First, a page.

1745 – John Toler, 1st Earl of Norbury and Chief Justice, is born in Beechwood, Co. Tipperary.

John Toler, 1st Earl of Norbury PC, KC (3 December 1745 – 27 July 1831), known as The Lord Norbury between 1800 and 1827, was an Irish lawyer, politician and judge. A greatly controversial figure in his time, he was Chief Justice of the Irish Common Pleas between 1800 and 1827.

Background and education:

Born at Beechwood, County Tipperary, Norbury was the youngest son of Daniel Toler and Letitia, daughter of Thomas Otway, of Castle Otway. His elder brother Daniel Toler was also a politician. The Toler family was originally from Norfolk but settled in County Tipperary in the 17th century. He was educated at Trinity College, Dublin.

Political and legal career 1770-1800:

After graduating from university Norbury entered the legal profession and was called to the Irish Bar in 1770. In 1781 he was appointed a King’s Counsel. Norbury was returned to the Irish Parliament for Tralee in 1773, a seat he held until 1780, and later represented Philipstown between 1783 and 1790 and Gorey from 1790 until the Act of Union in 1801. In 1789 he was appointed Solicitor-General for Ireland, which he remained until 1798 when he was promoted to Attorney-General for Ireland and sworn of the Irish Privy Council. In his role as Attorney-General he was responsible for the prosecution of those involved in the Irish Rebellion of 1798. According to The Dictionary of National Biography “his indifference to human suffering … disgusted even those who thought the occasion called for firmness on the part of government”. In 1799 he brought forward a law which gave the Lord Lieutenant of Ireland power to suspend the Habeas Corpus Act and to install martial law.

Chief Justice of the Irish Common Pleas 1800-1827:

In 1800 he was appointed Chief Justice of the Irish Common Pleas and raised to the Peerage of Ireland as Baron Norbury, of Ballycrenode in the County of Tipperary. His appointment to the bench was controversial and Lord Clare, the Lord Chancellor of Ireland, is said to have quipped: “‘Make him a bishop, or even an archbishop, but not a chief justice'”. Norbury’s tenure as Chief Justice lasted for twenty-seven years, despite the fact that, the Dictionary of National Biography opines, “his scanty knowledge of the law, his gross partiality, his callousness, and his buffoonery, completely disqualified him for the position. His court was in constant uproar owing to his noisy merriment. He joked even when the life of a human being was hanging in the balance.” This earned him the nickname the “Hanging Judge”. It has been said of him the he was “generally regarded as Ireland’s most notorious judge with a penchant for hanging that ran even the infamous Judge Jeffreys close.” His most famous trial was that of Irish nationalist leader Robert Emmet. Norbury interrupted and abused Emmet throughout the trial before sentencing him to death. Inspite of this, with his strong belief in the protestant ascendancy, he is considered to have had great influence over the government in Ireland in the early part of the nineteenth century.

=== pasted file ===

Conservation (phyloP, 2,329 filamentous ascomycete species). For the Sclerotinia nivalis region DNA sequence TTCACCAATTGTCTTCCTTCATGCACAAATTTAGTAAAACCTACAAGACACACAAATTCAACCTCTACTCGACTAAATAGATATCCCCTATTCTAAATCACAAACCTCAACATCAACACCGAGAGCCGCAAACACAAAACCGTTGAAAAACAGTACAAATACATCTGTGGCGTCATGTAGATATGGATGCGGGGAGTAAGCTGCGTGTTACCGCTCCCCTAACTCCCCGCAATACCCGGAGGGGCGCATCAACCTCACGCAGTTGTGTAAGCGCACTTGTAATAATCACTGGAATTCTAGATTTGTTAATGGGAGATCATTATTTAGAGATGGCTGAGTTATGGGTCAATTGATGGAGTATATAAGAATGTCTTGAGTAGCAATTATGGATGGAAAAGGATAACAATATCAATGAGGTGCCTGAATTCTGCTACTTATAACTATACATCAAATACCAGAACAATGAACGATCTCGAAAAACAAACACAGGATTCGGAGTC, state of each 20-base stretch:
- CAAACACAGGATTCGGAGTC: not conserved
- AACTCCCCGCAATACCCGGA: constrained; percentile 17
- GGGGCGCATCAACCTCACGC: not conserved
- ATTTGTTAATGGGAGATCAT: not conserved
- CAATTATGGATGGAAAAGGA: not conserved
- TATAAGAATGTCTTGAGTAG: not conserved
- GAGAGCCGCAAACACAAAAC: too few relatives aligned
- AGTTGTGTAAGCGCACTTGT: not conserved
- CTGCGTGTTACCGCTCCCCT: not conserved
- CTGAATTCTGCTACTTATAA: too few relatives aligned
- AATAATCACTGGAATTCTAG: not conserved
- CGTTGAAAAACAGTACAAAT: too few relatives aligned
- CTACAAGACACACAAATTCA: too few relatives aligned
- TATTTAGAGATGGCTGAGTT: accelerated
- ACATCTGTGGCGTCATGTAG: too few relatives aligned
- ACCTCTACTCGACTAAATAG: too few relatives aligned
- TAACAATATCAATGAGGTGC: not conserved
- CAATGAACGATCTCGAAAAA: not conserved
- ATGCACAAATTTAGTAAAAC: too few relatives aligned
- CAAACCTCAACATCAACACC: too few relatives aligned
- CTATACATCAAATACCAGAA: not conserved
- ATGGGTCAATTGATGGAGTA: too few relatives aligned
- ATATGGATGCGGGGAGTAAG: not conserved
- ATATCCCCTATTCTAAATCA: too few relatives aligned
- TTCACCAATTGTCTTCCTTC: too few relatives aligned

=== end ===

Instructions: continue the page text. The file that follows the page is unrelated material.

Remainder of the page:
However, Norbury’s position eventually became untenable even to his strongest supporters, especially with the British government’s aim of establishing a better relationship with the Catholic majority. His reputation was tainted in 1822, when a letter written to him by William Saurin, the Attorney-General for Ireland, was discovered, in which Saurin urged Norbury to use his influence with the Irish protestant gentry which made up local juries against the catholics. He found his greatest adversary in Daniel Connolly, to whom Norbury was “an especial object of abhorrence”. At O’Connell’s instigation the case of Saurin’s letter was brought before the British Parliament by Henry Brougham. Norbury survived this as well as a 1825 petition drawn up by O’Connell, which called for his removal on the grounds of him falling asleep during a murder trial and later being unable to present any account of the evidence given. However, it was not until George Canning became Prime Minister in 1827 that Norbury, then in his eighty-second year, was finally induced to resign. His resignation was sweetened by him being created Viscount Glandine and Earl of Norbury, of Glandine in King’s County, in the Peerage of Ireland. Unlike the barony of Norbury these titles were created with remainder to his second son Hector John (his eldest son Daniel was then considered mentally unsound).


Lord Norbury married Grace, daughter of Hector Graham, in 1778. They had two sons and two daughters. In 1797 Grace was raised to the Peerage of Ireland as Baroness Norwood, of Knockalton in the County of Tipperary, in honour of her husband. She died in 1822 and was succeeded in the barony by her eldest son, Daniel. Lord Norbury survived her by nine years and died at his Dublin home at 3 Great Denmark Street in July 1831, aged 85. He was succeeded in the barony of Norbury by his eldest son Daniel and in the viscountcy and earldom according to the special remainder by his second son, Hector. In 1832 the latter also succeeded his elder brother in the baronies of Norwood and Norbury.



Posted by

Stair na hÉireann is steeped in Ireland's turbulent history, culture, ancient secrets and thousands of places that link us to our past and the present. With insight to folklore, literature, art, and music, you’ll experience an irresistible tour through the remarkable Emerald Isle.